Posts Tagged ‘decisions’

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She Did It!

May 15, 2014
T1 Accepts!

T1 Accepts!

After months of applying, testing, writing, creating a stand-out project on “Fewtering”, interviewing in garb and with Crookshanks in tow, the long-awaited letter arrived last Saturday. Ear-splitting squeals of delight rang out.

T1 has been accepted to an alternative, fast-paced, duel-enrollment academically challenging high school program. Words can’t even begin to describe how proud we are.

As a family, because the Chief got home on Mother’s Day, we discussed this honor and achievement and all the pros and cons of accepting enrollment into the program.

The Chief was never sold on the program. We’ve heard so many different things and the only thing we know is that there is no middle ground–either your child thrives under the pressure or they end up dropping out with ulcers; either your child can handle both the academic rigors and can have extra curricular activities or they struggle under hours of homework and give up all semblance of a social life.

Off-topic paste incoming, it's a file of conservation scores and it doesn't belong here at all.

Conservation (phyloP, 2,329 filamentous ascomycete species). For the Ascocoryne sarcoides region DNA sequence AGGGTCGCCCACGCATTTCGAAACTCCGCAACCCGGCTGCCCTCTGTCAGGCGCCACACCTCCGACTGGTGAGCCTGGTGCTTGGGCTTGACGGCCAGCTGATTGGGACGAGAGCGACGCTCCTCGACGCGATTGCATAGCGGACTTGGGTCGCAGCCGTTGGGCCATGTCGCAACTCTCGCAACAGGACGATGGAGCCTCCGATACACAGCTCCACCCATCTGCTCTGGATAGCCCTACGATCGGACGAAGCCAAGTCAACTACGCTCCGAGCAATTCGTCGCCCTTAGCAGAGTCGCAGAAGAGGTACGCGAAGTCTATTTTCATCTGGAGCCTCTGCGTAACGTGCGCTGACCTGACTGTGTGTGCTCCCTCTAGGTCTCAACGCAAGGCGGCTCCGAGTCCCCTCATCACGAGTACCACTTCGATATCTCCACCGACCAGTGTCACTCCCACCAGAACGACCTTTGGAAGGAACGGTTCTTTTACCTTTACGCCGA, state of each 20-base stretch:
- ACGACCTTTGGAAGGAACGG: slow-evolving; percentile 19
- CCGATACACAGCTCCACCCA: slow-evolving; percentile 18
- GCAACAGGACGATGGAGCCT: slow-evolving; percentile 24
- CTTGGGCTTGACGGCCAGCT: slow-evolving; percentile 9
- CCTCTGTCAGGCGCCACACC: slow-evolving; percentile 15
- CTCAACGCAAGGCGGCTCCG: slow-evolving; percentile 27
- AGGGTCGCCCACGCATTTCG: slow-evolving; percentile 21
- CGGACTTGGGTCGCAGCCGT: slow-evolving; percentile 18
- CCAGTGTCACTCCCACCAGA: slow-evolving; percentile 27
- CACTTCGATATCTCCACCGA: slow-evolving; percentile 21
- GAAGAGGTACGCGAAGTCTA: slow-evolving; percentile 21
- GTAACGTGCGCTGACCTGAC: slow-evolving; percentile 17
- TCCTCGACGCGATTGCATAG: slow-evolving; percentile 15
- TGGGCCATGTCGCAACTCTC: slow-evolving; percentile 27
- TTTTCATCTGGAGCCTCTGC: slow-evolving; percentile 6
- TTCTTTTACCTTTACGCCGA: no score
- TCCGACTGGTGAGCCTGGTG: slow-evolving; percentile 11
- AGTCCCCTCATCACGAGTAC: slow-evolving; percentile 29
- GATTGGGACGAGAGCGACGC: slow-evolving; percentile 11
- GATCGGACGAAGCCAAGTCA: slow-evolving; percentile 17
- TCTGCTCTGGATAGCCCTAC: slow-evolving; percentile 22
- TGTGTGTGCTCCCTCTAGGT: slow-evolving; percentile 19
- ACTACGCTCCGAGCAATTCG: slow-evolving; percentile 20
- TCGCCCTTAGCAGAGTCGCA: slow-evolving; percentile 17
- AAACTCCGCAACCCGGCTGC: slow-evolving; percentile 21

What kind of student would T1 be? Academically grade-wise she is the Chief, a future engineer in the making. But let’s be honest, who are we kidding? She is my emotional clone. Does she have the skills to get herself organized and not crack? I had those skills because we learned to write at earlier ages (it has taken her 7th and 8th grade English teachers to get her to a competency I’m please with and the rest were useless!) and we knew how to multitask because we took 7 classes a day … block scheduling gives more instruction time and less homework so children today have no idea how to handle homework and multiple projects.